All quotations are from the Revised Version
The great aim of all Christian life and service is summed up by the apostle Peter in the following words, ‘that in all things God may be glorified through Jesus Christ”, 1 Pet. 4. 11. This was indeed fulfilled perfectly by the Lord Himself in the days of His flesh. At the close of His earthly life He said, ‘I glorified thee on the earth’. Never for a moment, in thought, word or deed, did He abandon that perfect submission to His Father’s will by which He glorified Him. The fulfilment of His will was His constant delight. He described it to His disciples as His very sustenance, John 4. 34. His testimony to the Jews was, ‘I am come down from heaven, not to do mine own will, but the will of him that sent me’, John 6. 38. ,
The Will of the Lord known in our Service
The passage in Peter’s Epistle shows us that Christ is still glorifying the Father on the earth, but now through the lives of His saints. If they are to glorify God it must be ‘through Jesus Christ’. It is possible to attempt to render service to God, seeking by mere self-impulse and self-effort to do right things in our own way and not according to His plan and direction. We must learn what God’s will is before we attempt to serve Him. Otherwise we shall act in the energy of the flesh. It is possible to do this without going so far as to act in rebellion to, and disregard of, His known will. The teaching of the Lord on the latter subject is intensely solemn. ‘Not every one’, He says, ‘that saith unto me, Lord, Lord, shall enter into the kingdom of heaven; but he that doeth the will of my Father which is in heaven. Many will say to me in that day, Lord, Lord, did we not prophesy by thy name, and by thy name cast out devils, and by thy name do many mighty works? And then will I profess unto them, I never knew you; depart from me, ye that work iniquity’, Matt. 7. 21-23. The word rendered ‘iniquity’ would be better translated ‘lawlessness’ – that is the literal meaning of the original. Lawlessness is disregard of the will of God.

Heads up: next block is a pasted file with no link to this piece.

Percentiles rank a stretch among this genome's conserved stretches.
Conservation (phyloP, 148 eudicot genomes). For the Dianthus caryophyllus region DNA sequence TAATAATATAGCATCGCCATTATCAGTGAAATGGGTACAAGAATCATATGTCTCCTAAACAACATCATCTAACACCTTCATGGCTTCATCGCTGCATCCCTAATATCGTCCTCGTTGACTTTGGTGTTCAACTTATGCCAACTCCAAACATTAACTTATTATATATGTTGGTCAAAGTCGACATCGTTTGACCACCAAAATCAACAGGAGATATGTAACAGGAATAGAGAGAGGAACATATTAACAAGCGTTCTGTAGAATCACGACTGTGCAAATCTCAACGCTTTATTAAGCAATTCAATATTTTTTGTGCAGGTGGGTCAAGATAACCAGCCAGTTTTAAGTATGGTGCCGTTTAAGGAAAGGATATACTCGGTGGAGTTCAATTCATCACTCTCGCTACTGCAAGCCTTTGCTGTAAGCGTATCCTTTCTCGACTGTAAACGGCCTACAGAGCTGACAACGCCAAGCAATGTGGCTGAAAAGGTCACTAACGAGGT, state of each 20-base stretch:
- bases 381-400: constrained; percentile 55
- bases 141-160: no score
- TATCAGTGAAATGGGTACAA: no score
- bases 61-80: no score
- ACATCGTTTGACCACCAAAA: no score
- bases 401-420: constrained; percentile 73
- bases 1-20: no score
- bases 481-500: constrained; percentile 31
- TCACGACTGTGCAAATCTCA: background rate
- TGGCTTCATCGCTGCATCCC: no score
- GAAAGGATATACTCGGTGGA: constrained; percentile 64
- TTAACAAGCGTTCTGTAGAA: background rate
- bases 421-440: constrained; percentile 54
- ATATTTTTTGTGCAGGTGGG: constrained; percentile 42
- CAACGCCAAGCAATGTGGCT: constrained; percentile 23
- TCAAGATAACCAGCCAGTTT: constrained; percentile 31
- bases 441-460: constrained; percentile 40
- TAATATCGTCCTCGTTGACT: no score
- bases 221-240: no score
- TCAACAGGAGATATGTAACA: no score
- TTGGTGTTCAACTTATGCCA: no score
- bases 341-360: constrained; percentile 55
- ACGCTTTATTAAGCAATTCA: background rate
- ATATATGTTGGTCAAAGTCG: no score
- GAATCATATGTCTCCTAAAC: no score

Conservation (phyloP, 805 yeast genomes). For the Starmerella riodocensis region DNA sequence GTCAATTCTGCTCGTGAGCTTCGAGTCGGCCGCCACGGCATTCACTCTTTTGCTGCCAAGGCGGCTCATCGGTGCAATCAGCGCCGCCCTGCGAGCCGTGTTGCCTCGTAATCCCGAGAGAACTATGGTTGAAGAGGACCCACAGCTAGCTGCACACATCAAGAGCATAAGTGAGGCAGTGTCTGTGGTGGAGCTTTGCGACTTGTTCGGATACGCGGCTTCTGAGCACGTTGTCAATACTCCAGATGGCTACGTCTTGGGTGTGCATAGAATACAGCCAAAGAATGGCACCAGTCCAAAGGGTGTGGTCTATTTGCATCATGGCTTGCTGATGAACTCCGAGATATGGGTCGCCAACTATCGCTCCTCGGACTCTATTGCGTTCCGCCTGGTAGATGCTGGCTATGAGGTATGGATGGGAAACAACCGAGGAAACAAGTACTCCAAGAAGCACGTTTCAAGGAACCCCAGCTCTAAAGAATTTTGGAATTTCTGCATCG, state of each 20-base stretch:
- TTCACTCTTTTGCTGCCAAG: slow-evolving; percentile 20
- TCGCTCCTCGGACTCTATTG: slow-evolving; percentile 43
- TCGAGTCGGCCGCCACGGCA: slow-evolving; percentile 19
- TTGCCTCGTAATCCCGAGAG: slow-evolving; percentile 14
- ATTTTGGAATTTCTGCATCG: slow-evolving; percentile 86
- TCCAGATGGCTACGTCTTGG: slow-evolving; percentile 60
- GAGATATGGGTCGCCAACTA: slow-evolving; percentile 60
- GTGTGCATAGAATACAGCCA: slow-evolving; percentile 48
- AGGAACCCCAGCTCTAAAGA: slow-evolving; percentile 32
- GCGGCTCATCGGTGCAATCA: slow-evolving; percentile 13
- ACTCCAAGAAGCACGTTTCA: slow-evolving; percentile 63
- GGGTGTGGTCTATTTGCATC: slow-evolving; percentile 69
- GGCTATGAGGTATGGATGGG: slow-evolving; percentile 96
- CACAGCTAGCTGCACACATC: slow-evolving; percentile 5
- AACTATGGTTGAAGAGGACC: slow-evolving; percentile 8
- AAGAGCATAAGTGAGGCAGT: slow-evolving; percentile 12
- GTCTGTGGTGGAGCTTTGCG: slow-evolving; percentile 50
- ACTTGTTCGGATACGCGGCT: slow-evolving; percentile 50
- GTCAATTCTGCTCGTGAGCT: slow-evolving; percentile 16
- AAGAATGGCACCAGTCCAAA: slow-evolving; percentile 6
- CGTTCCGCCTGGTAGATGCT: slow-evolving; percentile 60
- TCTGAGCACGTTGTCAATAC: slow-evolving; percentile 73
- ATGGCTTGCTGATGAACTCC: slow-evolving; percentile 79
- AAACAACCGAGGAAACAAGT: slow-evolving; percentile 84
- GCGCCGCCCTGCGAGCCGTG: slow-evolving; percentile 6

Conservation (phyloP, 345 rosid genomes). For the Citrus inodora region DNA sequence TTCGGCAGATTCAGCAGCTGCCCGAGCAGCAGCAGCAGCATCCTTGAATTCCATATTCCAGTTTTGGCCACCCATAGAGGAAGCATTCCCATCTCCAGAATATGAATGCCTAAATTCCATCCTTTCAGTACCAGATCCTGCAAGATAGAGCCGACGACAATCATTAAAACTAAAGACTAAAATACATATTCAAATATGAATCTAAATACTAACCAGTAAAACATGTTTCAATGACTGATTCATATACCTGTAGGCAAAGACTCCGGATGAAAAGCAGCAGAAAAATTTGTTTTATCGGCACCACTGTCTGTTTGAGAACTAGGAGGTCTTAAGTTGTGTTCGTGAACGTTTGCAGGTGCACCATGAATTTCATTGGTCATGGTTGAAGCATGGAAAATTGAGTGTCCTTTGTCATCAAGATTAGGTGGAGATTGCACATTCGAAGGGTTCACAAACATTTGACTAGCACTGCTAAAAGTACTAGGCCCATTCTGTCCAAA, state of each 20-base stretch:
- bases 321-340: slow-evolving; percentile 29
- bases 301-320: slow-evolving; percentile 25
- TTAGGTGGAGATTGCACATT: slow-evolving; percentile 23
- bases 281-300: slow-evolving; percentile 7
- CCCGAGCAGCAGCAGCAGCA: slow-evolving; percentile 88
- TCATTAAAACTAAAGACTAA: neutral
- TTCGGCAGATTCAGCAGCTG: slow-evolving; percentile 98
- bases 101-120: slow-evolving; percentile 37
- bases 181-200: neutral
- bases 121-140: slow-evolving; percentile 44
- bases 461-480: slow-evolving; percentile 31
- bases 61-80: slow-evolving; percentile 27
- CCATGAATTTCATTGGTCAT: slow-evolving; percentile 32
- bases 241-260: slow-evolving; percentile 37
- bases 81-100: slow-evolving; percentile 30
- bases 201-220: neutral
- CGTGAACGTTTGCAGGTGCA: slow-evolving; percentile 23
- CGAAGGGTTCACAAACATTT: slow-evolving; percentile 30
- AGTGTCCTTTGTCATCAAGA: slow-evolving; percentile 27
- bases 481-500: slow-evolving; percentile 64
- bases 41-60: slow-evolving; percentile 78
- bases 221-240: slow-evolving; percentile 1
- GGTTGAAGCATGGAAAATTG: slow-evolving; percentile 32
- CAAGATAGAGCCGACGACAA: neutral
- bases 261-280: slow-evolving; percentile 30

While referring to this passage it seems necessary to remark that the language of verse 23 can never apply to one who is a child of God. To none of His redeemed will the Lord ever say, T never knew you: depart from me’. God’s children can never be disinherited. The life that is given to them is eternal, and will never be extinguished. But it is possible for a mere professor, one who is not really born again, one whom the Lord here describes as ‘a corrupt tree’, to attempt to do His work, and it is to these that the Lord addresses such solemn words. The teaching of the passage is, however, of the greatest importance for all who are genuinely the Lord’s servants. It shows that only what is done according to the will of God will obtain- His recognition and approval.
Now the will of God centres in Christ. None can fulfil it, apart from Him. ‘Apart from me’, He says, ‘ye can do nothing’. We must first say, ‘Teach me to do thy will’; then we may be able to say, as He did, ‘I delight to do thy will’. Christ must be the motive power for all valid service to God. To the question ‘What is the duty of man?’ the Shorter Catechism rightly answers, ‘To glorify God and enjoy Him for ever’. We learn from Peter the secret of the power to do so. It is ‘through Jesus Christ’.
The Lord Accomplishing His Will in our Service